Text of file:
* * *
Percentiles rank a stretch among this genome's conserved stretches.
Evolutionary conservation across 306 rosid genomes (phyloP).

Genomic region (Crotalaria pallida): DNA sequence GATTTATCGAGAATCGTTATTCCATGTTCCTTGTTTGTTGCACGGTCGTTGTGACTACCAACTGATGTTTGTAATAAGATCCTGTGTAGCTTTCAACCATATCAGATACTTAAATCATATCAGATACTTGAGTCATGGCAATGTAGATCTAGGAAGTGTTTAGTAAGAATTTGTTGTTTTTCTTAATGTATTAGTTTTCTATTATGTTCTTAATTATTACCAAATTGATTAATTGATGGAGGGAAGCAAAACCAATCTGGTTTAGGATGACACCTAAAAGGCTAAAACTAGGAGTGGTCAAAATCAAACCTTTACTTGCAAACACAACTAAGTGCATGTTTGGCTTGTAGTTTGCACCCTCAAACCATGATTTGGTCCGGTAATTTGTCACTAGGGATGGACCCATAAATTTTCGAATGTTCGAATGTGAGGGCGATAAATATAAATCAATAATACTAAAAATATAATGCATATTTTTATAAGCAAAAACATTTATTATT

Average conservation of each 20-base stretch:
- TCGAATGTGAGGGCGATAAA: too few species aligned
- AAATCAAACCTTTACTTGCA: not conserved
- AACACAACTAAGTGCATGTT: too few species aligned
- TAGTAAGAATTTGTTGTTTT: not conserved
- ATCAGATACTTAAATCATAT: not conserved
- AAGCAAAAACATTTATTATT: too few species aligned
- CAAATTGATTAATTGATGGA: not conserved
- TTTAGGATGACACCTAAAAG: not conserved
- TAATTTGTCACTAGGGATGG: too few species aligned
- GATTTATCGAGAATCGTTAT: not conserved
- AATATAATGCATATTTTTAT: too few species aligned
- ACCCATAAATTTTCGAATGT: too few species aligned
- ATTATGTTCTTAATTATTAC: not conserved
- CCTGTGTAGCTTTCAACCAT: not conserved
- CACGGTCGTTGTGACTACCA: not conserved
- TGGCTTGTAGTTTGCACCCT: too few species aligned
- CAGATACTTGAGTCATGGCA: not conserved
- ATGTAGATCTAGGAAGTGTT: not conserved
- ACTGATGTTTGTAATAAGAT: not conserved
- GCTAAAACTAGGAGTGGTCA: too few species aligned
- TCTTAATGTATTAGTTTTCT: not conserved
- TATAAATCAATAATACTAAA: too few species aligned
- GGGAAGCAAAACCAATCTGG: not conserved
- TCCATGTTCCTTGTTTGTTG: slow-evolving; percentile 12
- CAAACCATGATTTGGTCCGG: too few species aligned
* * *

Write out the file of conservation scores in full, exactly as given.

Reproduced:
Percentiles rank a stretch among this genome's conserved stretches.
Evolutionary conservation across 306 rosid genomes (phyloP).

Genomic region (Crotalaria pallida): DNA sequence GATTTATCGAGAATCGTTATTCCATGTTCCTTGTTTGTTGCACGGTCGTTGTGACTACCAACTGATGTTTGTAATAAGATCCTGTGTAGCTTTCAACCATATCAGATACTTAAATCATATCAGATACTTGAGTCATGGCAATGTAGATCTAGGAAGTGTTTAGTAAGAATTTGTTGTTTTTCTTAATGTATTAGTTTTCTATTATGTTCTTAATTATTACCAAATTGATTAATTGATGGAGGGAAGCAAAACCAATCTGGTTTAGGATGACACCTAAAAGGCTAAAACTAGGAGTGGTCAAAATCAAACCTTTACTTGCAAACACAACTAAGTGCATGTTTGGCTTGTAGTTTGCACCCTCAAACCATGATTTGGTCCGGTAATTTGTCACTAGGGATGGACCCATAAATTTTCGAATGTTCGAATGTGAGGGCGATAAATATAAATCAATAATACTAAAAATATAATGCATATTTTTATAAGCAAAAACATTTATTATT

Average conservation of each 20-base stretch:
- TCGAATGTGAGGGCGATAAA: too few species aligned
- AAATCAAACCTTTACTTGCA: not conserved
- AACACAACTAAGTGCATGTT: too few species aligned
- TAGTAAGAATTTGTTGTTTT: not conserved
- ATCAGATACTTAAATCATAT: not conserved
- AAGCAAAAACATTTATTATT: too few species aligned
- CAAATTGATTAATTGATGGA: not conserved
- TTTAGGATGACACCTAAAAG: not conserved
- TAATTTGTCACTAGGGATGG: too few species aligned
- GATTTATCGAGAATCGTTAT: not conserved
- AATATAATGCATATTTTTAT: too few species aligned
- ACCCATAAATTTTCGAATGT: too few species aligned
- ATTATGTTCTTAATTATTAC: not conserved
- CCTGTGTAGCTTTCAACCAT: not conserved
- CACGGTCGTTGTGACTACCA: not conserved
- TGGCTTGTAGTTTGCACCCT: too few species aligned
- CAGATACTTGAGTCATGGCA: not conserved
- ATGTAGATCTAGGAAGTGTT: not conserved
- ACTGATGTTTGTAATAAGAT: not conserved
- GCTAAAACTAGGAGTGGTCA: too few species aligned
- TCTTAATGTATTAGTTTTCT: not conserved
- TATAAATCAATAATACTAAA: too few species aligned
- GGGAAGCAAAACCAATCTGG: not conserved
- TCCATGTTCCTTGTTTGTTG: slow-evolving; percentile 12
- CAAACCATGATTTGGTCCGG: too few species aligned